Like an act of kindness, art can pierce through the white noise of bustling life and stir the heart. 

That is the hope of Benicia sculptor Lisa Reinertson with her new series of artwork on display at Epperson Gallery throughout the month of October.  The “Borderlands” series focuses on the human suffering resulting from the Trump administration’s family separation policy, which the artist found deeply disturbing.

“All the ideals of justice, compassion, and moral standing of the United States were thrown away by this administration instituting this punitive and cruel policy,” she said. “Images of children in cages, lying on concrete floors, covered in mylar blankets, both enraged me and broke my heart.   And then they have lost track of thousands of the children. This is unconscionable. I do not know how much of an impact art can have, but it is the voice I have.”

One of the works on display, “Portrait of an Asylum Seeker,” Reinertson explained, is a portrait of a transgender woman who was escaping

Reinertson. "Mother Arrested"

Reinertson. “Mother Arrested.” Ceramic

Reinertson. "Portrait Of An Asylum Seeker"

Reinertson. “Portrait Of An Asylum Seeker.” Ceramic.

from sexual assault and targeted violence, and whose friend died in custody at the border. “Mother Arrested” and other sculptures in the series are about the separation of children from their mothers at the border. 

“By creating artworks that confront the viewer in three-dimensional space, my intention is to touch our hearts. My hope is to remind us of the human decency that our country has always tried to stand for, and to make people think about how we can reclaim the goodness in us as a people.”

Known for her life-size figurative ceramic sculptures and large-scale public sculptures cast in bronze, Reinertson has created several historic bronze monumental portraits of Martin Luther King Jr. and Cesar Chavez, each with intricate narrative bas-relief imagery. In May 2019, her bronze sculpture, “Neptune’s Daughter,” was installed along Benicia’s shoreline walkway behind The Tannery Building.  Thematic veins running through her work encompass expressions of humanist compassion and social justice and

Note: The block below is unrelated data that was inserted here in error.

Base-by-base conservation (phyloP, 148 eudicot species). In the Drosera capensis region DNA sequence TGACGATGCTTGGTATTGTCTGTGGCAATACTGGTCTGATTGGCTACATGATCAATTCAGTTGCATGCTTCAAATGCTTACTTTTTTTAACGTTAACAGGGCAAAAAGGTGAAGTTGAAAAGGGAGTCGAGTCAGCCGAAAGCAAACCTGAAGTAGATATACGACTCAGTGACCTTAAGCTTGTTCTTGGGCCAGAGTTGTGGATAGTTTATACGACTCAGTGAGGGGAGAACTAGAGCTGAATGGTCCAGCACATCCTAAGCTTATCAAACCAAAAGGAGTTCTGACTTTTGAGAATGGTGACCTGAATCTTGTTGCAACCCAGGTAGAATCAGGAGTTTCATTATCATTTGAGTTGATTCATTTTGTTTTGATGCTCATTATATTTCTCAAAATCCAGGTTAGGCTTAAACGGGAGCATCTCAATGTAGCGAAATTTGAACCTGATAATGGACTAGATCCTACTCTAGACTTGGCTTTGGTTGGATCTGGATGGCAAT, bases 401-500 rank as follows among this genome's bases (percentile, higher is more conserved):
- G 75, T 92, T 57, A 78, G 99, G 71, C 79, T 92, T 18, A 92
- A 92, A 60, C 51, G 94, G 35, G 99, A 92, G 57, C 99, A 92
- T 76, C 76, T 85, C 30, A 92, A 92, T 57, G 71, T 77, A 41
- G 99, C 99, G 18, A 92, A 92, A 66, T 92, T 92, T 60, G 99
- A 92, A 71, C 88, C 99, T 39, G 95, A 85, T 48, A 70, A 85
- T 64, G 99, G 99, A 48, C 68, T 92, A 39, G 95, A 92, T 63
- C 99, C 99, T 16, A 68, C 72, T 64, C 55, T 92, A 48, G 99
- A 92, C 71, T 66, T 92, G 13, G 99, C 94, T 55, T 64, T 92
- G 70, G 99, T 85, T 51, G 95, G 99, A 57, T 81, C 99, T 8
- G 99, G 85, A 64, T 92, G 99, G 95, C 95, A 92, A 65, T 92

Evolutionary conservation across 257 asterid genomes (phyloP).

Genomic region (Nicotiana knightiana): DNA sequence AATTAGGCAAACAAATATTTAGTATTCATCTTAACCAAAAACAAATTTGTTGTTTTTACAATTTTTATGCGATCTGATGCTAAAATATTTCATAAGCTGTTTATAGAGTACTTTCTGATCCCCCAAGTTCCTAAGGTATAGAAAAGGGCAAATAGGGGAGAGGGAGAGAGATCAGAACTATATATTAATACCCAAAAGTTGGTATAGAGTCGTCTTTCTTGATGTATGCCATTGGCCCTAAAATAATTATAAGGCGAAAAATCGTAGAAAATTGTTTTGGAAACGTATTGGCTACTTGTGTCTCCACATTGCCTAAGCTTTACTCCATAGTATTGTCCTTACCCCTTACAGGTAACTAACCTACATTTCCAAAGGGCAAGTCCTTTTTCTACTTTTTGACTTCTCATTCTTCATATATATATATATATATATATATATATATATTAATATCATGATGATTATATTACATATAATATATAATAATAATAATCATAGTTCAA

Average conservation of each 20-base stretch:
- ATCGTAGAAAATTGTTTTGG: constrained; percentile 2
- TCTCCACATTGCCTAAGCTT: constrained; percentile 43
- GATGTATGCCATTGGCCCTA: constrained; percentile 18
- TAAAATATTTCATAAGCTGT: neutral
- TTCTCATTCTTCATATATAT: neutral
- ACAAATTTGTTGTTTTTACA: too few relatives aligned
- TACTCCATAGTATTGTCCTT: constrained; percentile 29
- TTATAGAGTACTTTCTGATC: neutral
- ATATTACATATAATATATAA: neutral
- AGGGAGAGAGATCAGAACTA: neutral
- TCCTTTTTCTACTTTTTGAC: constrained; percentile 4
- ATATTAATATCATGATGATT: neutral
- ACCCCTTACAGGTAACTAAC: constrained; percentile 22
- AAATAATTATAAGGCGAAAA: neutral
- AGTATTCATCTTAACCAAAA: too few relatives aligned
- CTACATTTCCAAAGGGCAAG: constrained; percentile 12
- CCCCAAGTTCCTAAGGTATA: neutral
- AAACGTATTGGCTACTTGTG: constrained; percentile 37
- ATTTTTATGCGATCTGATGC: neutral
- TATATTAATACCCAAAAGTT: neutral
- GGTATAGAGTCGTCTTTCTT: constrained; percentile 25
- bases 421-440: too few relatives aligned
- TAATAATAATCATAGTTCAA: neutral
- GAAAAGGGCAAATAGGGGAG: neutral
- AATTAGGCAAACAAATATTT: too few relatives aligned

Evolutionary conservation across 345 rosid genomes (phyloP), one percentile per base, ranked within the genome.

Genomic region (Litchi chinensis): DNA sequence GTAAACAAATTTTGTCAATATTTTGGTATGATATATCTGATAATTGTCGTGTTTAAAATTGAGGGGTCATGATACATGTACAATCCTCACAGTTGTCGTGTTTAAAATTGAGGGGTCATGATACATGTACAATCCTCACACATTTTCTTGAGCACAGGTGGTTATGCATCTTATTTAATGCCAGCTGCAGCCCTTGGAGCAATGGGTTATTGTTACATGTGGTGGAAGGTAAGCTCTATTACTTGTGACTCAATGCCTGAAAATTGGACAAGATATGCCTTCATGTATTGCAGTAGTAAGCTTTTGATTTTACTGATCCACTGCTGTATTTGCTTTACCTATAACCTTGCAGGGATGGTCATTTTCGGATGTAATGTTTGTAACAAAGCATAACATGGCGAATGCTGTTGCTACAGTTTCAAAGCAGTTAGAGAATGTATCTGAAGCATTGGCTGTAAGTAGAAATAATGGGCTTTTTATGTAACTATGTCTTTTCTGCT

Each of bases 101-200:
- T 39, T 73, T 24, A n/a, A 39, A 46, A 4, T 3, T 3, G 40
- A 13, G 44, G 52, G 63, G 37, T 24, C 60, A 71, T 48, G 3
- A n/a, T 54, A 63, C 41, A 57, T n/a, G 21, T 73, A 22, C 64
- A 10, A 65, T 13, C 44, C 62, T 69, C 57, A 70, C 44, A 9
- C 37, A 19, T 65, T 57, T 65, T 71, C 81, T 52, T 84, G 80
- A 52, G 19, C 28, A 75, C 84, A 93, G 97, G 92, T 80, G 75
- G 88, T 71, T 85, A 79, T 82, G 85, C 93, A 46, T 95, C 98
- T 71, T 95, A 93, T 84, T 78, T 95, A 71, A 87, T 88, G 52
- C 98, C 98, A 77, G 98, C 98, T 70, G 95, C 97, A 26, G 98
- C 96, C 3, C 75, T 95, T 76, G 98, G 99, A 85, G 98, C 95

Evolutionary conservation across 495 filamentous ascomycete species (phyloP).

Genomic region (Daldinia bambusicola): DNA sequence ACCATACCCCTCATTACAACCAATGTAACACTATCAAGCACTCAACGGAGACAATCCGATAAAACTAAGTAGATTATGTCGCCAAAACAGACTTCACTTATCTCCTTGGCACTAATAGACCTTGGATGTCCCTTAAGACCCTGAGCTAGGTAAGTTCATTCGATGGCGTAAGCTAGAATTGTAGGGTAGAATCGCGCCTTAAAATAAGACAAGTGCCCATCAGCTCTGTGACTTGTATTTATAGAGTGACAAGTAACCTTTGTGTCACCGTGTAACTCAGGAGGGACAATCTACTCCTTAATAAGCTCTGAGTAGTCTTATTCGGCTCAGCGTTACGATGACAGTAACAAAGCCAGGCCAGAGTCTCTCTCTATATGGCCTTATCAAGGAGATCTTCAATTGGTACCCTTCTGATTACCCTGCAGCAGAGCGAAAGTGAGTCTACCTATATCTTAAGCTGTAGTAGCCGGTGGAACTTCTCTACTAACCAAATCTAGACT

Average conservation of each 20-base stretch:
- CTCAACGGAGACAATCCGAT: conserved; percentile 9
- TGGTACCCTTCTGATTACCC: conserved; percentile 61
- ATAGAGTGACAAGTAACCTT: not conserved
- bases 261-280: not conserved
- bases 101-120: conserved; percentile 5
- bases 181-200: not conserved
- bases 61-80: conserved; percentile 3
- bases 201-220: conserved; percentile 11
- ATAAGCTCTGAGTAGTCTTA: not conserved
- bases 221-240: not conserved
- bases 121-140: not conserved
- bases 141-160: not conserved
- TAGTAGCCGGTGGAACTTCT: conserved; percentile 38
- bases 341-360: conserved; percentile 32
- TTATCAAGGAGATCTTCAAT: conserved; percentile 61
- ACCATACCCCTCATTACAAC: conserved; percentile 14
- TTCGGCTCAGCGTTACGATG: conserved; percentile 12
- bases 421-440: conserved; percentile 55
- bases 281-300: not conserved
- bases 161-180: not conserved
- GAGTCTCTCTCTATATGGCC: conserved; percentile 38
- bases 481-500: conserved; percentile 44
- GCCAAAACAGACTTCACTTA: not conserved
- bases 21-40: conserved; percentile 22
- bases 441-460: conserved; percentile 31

Reinertson. "No"

Reinertson. “No.” Ceramic

peace, as well as the stewardship of our natural environment.

“I have worked primarily with clay over my lifetime as an artist,” she said. “Initially, all of my bronze works were public commissions, but in recent years I have been casting more of my ceramic sculptures in bronze, which has been a wonderful way to bring my studio work into public, outdoor settings, such as ‘Neptune’s Daughter’ here in Benicia.”

Lisa Reinertson’s series, “Borderlands,” is on view at Epperson Gallery, just across the Strait in Crockett, through November 1.  Epperson Gallery is at 1400 Pomona Street, Crocket, and gallery hours are 11 to 5, Friday through Sunday. For more information about the gallery, visit To learn more about the artist, visit her website at